There seemed to a struggle going on under the surface that I couldn’t quite put my finger on. My daughter’s were usually excited and prepared ahead of time for youth activities, but now I was noticing this had detiorated to nill, and they were dragging their feet when it was time to leave the house.
I finally called them into my room, for a little heart to heart. It took a little pulling and tugging, but in the end, this was something I would have never guessed.
Other mom’s have been using the girl’s as an example to their own daughters and comparing their behaviors. The other girls would then come to youth activities and shun my daughters. Finally, one of my more “brave,” girls dared to ask what might be the problem.
One of their friends told her this, “Our mom’s are using you and your sisters as an example of how much “better we could be.”
Oh, the heartbreak. All with good-intentions. The identity trap that mother’s have set up for their daughters to fall into. Causing division in their friendships, thinking they must copy-cat another girls strengths and forgetting that God made them just as special and for a very special purpose.
Comparison is a trap that robs a girl of her identity and confidence in Her Creator.
While we want to raise brave daughters who will stand up with character and righteousness, we also want them to be able to be confident in their “own skin.” Being careful to not compare them to other girls that may model character or behavior that we “wish,” we would see modeled in our daughters lives.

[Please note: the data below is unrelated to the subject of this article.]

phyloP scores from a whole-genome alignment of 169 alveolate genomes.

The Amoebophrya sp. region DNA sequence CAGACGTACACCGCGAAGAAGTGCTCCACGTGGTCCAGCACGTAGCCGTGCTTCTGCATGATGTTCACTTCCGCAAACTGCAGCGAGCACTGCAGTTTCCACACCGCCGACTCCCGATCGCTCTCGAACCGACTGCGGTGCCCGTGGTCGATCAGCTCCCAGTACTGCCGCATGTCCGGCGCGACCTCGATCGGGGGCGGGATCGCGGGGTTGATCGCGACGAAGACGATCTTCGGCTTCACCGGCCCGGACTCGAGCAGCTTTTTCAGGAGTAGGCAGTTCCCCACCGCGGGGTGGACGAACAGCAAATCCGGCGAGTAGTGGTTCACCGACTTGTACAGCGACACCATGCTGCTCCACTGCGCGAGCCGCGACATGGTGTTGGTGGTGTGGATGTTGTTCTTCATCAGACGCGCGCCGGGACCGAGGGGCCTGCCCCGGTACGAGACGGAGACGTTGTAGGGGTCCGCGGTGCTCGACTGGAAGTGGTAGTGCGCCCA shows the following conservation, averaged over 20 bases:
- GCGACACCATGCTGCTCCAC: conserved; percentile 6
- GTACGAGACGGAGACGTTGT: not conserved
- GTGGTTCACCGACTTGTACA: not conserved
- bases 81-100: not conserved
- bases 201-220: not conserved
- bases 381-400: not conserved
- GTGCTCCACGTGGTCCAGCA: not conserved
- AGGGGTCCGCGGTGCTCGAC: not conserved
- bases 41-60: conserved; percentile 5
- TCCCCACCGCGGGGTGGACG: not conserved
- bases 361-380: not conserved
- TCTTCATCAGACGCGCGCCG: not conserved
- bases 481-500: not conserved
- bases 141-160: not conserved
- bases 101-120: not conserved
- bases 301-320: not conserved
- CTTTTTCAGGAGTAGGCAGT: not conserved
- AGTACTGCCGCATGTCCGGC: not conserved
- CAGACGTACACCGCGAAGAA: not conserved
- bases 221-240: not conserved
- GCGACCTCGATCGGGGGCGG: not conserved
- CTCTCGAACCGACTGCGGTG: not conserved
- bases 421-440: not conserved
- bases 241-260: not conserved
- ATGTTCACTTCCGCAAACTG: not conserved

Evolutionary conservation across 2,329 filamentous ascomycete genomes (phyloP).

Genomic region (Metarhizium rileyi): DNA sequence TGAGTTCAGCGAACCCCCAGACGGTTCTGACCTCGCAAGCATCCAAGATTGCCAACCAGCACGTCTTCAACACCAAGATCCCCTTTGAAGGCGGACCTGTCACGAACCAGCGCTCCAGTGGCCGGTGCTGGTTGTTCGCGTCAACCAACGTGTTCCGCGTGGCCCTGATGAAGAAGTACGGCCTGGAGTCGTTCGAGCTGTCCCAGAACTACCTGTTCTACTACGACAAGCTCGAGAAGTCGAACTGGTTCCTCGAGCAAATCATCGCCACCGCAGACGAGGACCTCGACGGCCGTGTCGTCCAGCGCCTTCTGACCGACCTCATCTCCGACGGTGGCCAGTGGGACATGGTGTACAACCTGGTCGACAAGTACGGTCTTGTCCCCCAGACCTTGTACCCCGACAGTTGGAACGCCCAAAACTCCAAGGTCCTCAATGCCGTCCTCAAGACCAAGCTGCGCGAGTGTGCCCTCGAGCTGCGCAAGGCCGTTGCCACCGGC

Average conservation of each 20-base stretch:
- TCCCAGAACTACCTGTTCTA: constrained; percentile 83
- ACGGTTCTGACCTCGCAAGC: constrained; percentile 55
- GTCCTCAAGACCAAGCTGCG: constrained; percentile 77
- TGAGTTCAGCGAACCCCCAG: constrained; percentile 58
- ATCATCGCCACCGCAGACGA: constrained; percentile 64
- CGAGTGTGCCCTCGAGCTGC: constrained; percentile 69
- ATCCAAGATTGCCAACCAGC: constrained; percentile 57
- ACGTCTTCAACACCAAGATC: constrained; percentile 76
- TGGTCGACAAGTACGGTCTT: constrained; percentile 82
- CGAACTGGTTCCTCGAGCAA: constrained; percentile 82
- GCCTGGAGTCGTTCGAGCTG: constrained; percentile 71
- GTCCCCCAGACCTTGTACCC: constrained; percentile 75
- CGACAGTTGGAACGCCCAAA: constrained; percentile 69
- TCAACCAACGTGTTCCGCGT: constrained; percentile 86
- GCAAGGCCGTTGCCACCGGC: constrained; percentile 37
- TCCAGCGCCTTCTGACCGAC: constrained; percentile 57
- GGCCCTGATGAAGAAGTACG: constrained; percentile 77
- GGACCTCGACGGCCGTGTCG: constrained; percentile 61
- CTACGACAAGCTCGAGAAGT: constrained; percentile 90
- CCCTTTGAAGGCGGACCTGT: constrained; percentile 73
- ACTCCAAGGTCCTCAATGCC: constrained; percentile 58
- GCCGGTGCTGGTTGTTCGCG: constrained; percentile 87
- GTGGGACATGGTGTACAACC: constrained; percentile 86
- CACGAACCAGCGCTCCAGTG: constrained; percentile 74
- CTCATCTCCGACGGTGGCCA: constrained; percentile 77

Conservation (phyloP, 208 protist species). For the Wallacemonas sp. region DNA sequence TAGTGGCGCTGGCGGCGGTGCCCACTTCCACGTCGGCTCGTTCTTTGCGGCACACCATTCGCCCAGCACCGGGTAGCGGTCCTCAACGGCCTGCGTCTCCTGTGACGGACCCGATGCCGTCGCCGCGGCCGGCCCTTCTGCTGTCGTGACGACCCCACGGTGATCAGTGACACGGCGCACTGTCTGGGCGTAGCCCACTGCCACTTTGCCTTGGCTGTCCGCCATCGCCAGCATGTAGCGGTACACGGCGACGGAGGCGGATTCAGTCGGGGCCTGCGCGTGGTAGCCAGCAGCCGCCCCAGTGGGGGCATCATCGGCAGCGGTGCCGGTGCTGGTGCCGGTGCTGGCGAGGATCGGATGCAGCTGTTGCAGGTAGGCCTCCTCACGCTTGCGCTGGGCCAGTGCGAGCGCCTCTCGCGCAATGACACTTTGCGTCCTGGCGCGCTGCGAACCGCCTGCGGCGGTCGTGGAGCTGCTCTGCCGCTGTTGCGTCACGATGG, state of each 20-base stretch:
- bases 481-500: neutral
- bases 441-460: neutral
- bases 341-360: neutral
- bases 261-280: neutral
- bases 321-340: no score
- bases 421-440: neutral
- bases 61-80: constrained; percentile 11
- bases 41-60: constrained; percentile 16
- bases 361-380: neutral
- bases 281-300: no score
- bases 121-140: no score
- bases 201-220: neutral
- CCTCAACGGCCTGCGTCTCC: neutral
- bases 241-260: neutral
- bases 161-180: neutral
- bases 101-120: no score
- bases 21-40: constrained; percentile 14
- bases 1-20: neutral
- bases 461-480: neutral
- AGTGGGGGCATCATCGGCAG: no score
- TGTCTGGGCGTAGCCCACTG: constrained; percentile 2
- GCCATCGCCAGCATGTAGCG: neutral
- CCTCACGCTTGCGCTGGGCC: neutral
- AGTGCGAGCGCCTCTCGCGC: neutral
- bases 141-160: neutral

Remembering that as daughters of the King, we all grow at different paces, and with different gifts. Never will be there one daughter the same in your own home, as similar as the differences in the girls in their peer groups.
We cannot rush growth, nor change the strengths and weaknesses that our daughters will come by. We can teach, and model and mold, but their identity needs to come from Christ, and not the girl next door.
It really isn’t “fair,” to compare. It is a burden to the daughter that just cannot please with her outward actions, or to the girls that may have a strength that God is still molding and shaping.
Let’s reshape the future of our daughters identity together:
- Stop comparing and begin sharing. Teach, talk and re-shape hearts at home, not in the peer groups.
- Focus on their weaknesses as strengths. A daughter’s strongest character can come from her biggest problems.
- Re-inforce your love and appreciation for your daughter’s unique gifts and personality. Draw the goodness out of her, rather than driving the joy out of her.
- Remind your girls that true Identity for any of us can only come from One. Even parental approval cannot fill in the gaps that Christ himself saved for His love. Lead them to Jesus in a very personal way.
“Do your own work well, and then you will have something to be proud of. But don’t compare yourself with others.” Galatians 6:4 (CEV)
There is so much freedom for girls growing up, in knowing that God created them to be a special daughter of the King. When they look in the mirror, may they not see or hear another’s name that God hasn’t called them to be.
If we can squash the comparison trap when they are young, imagine the power of accomplishment, confidence and joy in the next generation of daughter’s to come.